• The 2019 “TO DO” List: What are you looking forward to in 2019? Are you planning to start a new projects Collaborate/Conspire with a colleague? Revitalize an old goal? Learn something new? Take on a new challenge? What’s on the horizon for your work and digital self in the new year?
  • #TreatYoSelf: How will you take a break, find self-care, and reward yourself for the efforts from 2018?

To get things started, I opened up a Twitter poll for #HEdigID Question 1 the other day. The voting for this poll is still open — if you’d like to cast your vote. Let me know how you are feeling about 2018. Where’s your head at? What’s your initial thoughts about how the past year has personally, professionally, and/or digitally for you?

https://platform.twitter.com/widgets.js

To prepare for this conversation around open ed practices, here is a bit more information to review before the upcoming #HEdigID Chat:

#HEdigID Chat TOPIC: 2018: A Year in Review & Reflection

This SLOW chat can be found on Twitter AND in an open Google doc. You can tweet your response to questions with the hashtag #HEdigID. OR even ask a few of your own to share how you’re starting to think about 2018 in review. Join us for this DAY-LONG reflection and sharing on FRIDAY, December 14th (in all global time zones).  Also, you can respond, ask questions, and add resources to this OPEN Google doc for the chat RIGHT NOW: http://bit.ly/hedigid11

Here are a few QUESTIONS to get you thinking about your own year in review for this #HEdigID ALL-DAY discussion:

  1. In thinking about your “2018: Year in Review,” how are you currently feeling? Just taking a pulse here for Friday’s (Dec. 14) #HEdigID chat: VOTE on Twitter https://twitter.com/laurapasquini/status/1072938007332818944
  2. List Your 2018 Wins: What are a few of your highlights from this past year? Boast to share your accomplishments, memories, new connections, or collaborative projects you were involved with in 2018.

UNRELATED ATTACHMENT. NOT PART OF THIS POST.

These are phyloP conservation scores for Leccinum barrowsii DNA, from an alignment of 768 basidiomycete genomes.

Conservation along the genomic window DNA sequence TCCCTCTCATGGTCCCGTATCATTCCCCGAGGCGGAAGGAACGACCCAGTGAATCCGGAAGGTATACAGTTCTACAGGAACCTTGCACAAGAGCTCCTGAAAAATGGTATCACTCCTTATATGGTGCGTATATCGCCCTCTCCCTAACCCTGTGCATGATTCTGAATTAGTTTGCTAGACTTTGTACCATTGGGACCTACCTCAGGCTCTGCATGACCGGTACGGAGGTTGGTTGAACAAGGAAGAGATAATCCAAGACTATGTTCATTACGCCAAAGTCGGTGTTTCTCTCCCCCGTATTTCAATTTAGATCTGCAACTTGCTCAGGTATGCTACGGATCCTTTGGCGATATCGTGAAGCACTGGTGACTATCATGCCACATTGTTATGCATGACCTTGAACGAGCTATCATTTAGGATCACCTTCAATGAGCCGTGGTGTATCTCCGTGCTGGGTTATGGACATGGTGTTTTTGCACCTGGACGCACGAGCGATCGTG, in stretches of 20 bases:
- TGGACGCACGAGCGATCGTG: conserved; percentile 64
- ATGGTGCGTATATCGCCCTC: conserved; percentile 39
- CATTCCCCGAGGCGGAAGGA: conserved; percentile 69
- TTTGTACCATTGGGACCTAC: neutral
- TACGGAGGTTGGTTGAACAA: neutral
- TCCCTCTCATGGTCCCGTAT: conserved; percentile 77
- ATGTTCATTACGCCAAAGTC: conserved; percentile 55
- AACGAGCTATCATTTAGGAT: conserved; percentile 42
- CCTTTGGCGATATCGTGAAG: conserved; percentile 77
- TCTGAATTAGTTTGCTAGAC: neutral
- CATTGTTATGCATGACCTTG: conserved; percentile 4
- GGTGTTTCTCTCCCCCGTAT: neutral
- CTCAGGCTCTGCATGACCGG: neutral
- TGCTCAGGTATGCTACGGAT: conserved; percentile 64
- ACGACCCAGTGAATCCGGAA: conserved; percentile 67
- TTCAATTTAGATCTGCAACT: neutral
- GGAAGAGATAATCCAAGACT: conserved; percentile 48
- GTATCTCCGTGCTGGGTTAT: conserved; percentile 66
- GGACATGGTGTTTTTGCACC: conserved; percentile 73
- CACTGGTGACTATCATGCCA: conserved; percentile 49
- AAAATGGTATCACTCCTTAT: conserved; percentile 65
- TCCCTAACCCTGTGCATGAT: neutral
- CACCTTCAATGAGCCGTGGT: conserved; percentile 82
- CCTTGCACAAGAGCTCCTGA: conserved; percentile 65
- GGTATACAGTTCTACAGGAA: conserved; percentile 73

3. Still In Progress (Or Time To Let Go): What goals or projects might have sat “on the back burner” in your professional life that you did not get to in 2018? Also, what goals/projects are still “in development” or stalled that perhaps it’s time to let them go?
  4. Made You Think: What is one (1) game changer (e.g. unexpected event, information, or experience) that has shifted your priorities for how you think about your digital, professional self in #highered for 2019? This might be a change in habit, move on/off a platform, or way you share online.
  5. Taking Pause: How will you unwind, unplug or digitally detox to take a break during the holiday season and/or #highered winter break? Share how you will reset & regroup for self-care or to #TreatYoSelf
  6. The 2019 “To Do” List: What are you looking forward to in 2019? Are you planning to start a new projects Collaborate/Conspire with a colleague? Revitalize an old goal? Learn something new? Take on a new challenge? What’s on the horizon for your work and digital self in the new year?

Join the discussion and share your year in review & reflections:

  • Answering the questions by tweeting your response with the hashtag: #HEdigID

  • Responding anonymously or with your own name in IN this OPEN Google Doc: http://bit.ly/hedigid11

  • Use any of these questions to draft your own personal reflection and response (e.g. blog post, video, audio, drawing or offline discussion)

#HEdigID, Higher Education, highered, Learning Community, Networked Community, networkedscholar, PLN, Reflections

#HEdigID Chat No. 3: Privacy and Personal Data in Networked Spaces

If you are online and networked, your data and personal information is out there and it does not necessarily belong to you anymore. A number of us have signed up for a service, an application, or even a network under the assumption that it is “free.” What harm is there in answering a few personal questions to join an app, network, or online service?  Who would really be interested in my personal information I used when I completed that form or online agreement on that website? With a number of higher education colleagues living and working in networked spaces, we need to talk about how we have all (myself included) given away LOADS OF DATA to support our networked practices.